UN dilemma: To back or not to back Libyan fighters

UN dilemma: To back or not to back Libyan fighters

A stalemate on the battlefields of Libya and a political deadlock on the UN Security Council have left Western powers with a stark choice — covertly aid the fighters or leave them in the lurch.nalysts and UN diplomats warn that if the United States, Britain, France or their allies were to exploit loopholes in, or secretly circumvent, a sanctions regime they themselves engineered in February and March, it could prompt Russia or China to adopt a similar stance on the sanctions against Iran.Russia and China, both veto-wielding permanent members of the 15-nation Security Council, have become increasingly critical of the NATO-led operation to protect civilians in OPEC-member Libya, which they have suggested appears to be killing more civilians than it is intended to protect.

The Security Council’s Libya sanctions committee could move to exempt the fighters from measures intended to punish Qaddafi’s government, but one envoy said the “political atmospherics have changed.” Russia and China, which reluctantly abstained on a vote to approve military action, have run out of patience and are unlikely to support any adjustments of the sanctions.“The problem for the West is that several key players on the council now feel that the authority they granted was abused and they’re not inclined to help the West extricate itself,” said David Bosco of American University in Washington.UN diplomats told Reuters that Russia and China, which complain that NATO is going beyond its UN mandate to protect civilians and really wants “regime change” and Qaddafi’s ouster, have made clear that they would block any attempt to aid the fighters by exempting them from the UN sanctions.

Asked what options the Western powers and their allies have to help the fighters, a council diplomat said on condition of anonymity: “Covert aid. That’s really our only option now. Or hope that a political solution to the impasse emerges that will lead to Qaddafi’s departure. That would change everything.” But there are no signs that a political solution is in the works, and Qaddafi and his sons are refusing to step down. There have already been suggestions that Italy and others have reached deals to arm the fighters on the pretext of helping the fighters protect civilians, which some Western envoys say would be justified under a loophole in the UN sanctions.A Libyan fighters’ spokesman spoke about such a deal last week, but Italy denied it. The leader of the Libyan fighters later retracted that statement and suggested the spokesman had not expressed himself properly.Some Western diplomats argue that covertly flouting the UN sanctions regime would set a bad precedent that could come back to haunt Western powers as they demand stricter Chinese and Russian compliance with sanctions on Iran and North Korea.

“Our behavior should be exemplary as we think about creating precedents for the future, even if it’s more difficult for the fighters in the short term,” a diplomat told Reuters.In theory, there is also the possibility of NATO bypassing the Security Council and deploying ground troops to help the fighters. Russia has repeatedly warned NATO against such moves, and UN envoys say it could be domestic political suicide for the leaders of France, Britain or the United States to send in ground troops.When the Security Council imposed sanctions against Qaddafi, his family and inner circle in February and military intervention to protect civilians in March, UN diplomats had hoped the fighters would swiftly topple the Libyan leader.But nearly two months after NATO-led airstrikes on Qaddafi’s forces began, Western military might has failed to tip the balance in favor of the rag-tag freedom fighters. The fighters are entrenched in the east of the country, while Qaddafi controls the west, leading to a de facto partition of Libya.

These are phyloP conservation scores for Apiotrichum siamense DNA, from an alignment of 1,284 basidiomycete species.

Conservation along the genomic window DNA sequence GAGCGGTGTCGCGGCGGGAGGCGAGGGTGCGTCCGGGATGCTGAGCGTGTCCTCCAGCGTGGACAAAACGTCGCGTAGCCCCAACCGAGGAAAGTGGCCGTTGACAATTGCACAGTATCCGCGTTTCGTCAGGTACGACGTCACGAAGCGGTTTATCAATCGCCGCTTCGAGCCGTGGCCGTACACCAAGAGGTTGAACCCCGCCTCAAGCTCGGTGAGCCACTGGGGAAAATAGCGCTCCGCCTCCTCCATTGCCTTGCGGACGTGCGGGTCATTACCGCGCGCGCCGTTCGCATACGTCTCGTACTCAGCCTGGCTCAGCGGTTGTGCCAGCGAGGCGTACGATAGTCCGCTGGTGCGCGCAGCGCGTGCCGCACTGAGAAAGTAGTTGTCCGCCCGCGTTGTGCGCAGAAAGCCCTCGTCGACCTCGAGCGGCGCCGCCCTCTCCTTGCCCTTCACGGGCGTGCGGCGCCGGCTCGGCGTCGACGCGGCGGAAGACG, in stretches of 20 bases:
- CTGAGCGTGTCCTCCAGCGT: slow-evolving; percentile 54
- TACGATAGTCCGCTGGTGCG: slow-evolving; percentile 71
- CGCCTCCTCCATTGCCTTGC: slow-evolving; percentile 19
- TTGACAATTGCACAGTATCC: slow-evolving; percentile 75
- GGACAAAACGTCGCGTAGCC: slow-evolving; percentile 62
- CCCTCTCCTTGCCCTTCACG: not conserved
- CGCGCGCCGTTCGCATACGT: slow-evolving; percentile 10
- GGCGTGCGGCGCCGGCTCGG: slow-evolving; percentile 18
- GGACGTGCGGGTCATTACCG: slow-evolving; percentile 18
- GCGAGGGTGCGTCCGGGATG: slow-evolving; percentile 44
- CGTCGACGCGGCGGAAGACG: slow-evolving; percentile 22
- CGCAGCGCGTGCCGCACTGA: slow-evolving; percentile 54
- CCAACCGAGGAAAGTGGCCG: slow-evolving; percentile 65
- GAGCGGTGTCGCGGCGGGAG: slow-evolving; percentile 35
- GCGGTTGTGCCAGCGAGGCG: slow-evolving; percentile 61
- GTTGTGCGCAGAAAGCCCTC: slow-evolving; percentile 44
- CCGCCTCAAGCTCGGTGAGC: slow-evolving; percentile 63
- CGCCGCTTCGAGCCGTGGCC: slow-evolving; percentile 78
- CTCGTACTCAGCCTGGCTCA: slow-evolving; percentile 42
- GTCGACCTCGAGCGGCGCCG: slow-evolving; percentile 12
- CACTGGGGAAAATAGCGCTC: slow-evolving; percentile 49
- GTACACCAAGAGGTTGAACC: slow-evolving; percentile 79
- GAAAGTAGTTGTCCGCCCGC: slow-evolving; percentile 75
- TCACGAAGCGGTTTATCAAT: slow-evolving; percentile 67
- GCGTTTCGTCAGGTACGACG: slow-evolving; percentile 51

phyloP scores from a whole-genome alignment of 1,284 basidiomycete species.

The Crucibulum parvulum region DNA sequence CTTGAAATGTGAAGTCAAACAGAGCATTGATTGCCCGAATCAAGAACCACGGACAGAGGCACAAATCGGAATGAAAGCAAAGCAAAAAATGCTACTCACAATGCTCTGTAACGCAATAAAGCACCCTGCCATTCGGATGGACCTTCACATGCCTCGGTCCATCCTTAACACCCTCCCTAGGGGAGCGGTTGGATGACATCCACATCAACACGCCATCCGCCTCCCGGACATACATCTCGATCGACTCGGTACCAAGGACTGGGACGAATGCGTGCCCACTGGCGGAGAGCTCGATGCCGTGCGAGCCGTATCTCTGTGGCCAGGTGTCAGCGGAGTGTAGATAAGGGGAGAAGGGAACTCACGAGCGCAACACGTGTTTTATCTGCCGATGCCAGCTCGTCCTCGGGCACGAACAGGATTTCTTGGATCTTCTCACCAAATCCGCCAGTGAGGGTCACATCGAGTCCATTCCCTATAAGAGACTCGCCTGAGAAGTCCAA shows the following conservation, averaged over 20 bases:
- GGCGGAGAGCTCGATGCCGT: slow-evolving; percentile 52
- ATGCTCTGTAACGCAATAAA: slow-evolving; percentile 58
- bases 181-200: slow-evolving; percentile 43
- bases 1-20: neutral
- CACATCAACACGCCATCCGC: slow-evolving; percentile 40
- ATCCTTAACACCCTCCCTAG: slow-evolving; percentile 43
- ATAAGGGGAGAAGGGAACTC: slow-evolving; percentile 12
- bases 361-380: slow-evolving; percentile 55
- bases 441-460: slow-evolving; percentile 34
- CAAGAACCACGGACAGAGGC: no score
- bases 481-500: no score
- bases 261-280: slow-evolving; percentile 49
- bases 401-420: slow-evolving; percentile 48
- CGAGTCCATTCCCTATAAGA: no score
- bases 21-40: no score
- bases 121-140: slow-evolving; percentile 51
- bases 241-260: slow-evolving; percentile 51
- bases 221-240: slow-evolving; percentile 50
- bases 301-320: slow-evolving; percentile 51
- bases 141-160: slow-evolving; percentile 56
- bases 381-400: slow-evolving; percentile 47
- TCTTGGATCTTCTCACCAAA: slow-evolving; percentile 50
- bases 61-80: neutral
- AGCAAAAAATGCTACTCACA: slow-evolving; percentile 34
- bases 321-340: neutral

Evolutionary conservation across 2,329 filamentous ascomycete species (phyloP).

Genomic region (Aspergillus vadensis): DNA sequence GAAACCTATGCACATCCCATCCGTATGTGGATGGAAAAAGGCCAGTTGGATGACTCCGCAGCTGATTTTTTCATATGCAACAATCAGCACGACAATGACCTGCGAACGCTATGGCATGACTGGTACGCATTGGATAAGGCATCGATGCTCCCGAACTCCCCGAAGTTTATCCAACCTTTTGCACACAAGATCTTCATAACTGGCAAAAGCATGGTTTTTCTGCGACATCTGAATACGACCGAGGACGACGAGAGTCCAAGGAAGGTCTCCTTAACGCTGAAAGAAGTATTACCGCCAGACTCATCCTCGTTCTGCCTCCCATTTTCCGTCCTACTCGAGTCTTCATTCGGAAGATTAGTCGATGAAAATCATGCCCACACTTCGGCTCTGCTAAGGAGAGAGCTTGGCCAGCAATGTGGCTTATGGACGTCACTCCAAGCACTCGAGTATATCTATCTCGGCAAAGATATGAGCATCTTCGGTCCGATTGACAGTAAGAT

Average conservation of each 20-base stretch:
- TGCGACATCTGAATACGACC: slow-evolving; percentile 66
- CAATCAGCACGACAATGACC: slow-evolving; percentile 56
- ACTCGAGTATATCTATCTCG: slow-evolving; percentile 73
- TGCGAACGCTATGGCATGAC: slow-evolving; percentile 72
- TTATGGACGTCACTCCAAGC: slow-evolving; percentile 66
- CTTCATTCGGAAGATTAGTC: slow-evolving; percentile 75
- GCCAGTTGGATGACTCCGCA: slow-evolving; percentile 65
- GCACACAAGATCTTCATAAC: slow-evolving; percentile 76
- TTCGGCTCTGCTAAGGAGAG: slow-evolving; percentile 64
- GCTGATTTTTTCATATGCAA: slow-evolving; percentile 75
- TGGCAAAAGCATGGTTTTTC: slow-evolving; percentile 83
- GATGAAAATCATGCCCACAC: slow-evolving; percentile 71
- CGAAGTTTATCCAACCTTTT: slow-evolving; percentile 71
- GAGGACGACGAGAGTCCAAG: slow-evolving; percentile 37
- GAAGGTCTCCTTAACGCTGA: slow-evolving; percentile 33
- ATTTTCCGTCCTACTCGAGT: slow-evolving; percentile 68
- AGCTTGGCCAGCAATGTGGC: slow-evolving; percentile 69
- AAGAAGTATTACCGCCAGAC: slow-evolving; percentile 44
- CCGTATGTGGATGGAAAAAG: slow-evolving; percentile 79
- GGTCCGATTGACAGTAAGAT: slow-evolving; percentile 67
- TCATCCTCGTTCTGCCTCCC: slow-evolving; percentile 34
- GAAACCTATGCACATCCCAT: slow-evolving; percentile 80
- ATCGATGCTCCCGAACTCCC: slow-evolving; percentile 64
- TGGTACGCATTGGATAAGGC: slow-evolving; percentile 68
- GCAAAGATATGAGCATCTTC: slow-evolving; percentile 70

“We were hoping this thing would be over in two weeks,” a Security Council diplomat said about the March 17 vote that authorized the use of “all necessary measures” — diplomatic code for military force — to protect civilians in Libya. “The sanctions were not intended for a divided Libya,” the diplomat told Reuters on condition of anonymity.Another diplomat said that the Western powers had been convinced the Libya conflict could resolve itself quickly as happened in Egypt and Tunisia, where the leaders of both countries stepped down in the face of massive pressure from protesters.Unlike Egypt and Tunisia, there was no swift ouster of Qaddafi. The Libyan conflict is now a full-blown civil war.The United States, Britain, France and their allies are now stuck with an arms embargo and sanctions against Libya’s National Oil Corporation that are making it difficult for the fighters to get weapons and funds. Traders say that market participants are reluctant to touch any Libyan oil these days.A member of the Libyan fighters’ oil and gas support group told Reuters that they are receiving cash for oil shipped from the fighters-held east via a Qatari trust fund.But the cash-strapped fighters continue to seek sustainable funding mechanisms given that there is little hope of the Security Council adjusting its sanctions regime anytime soon. – Arabnews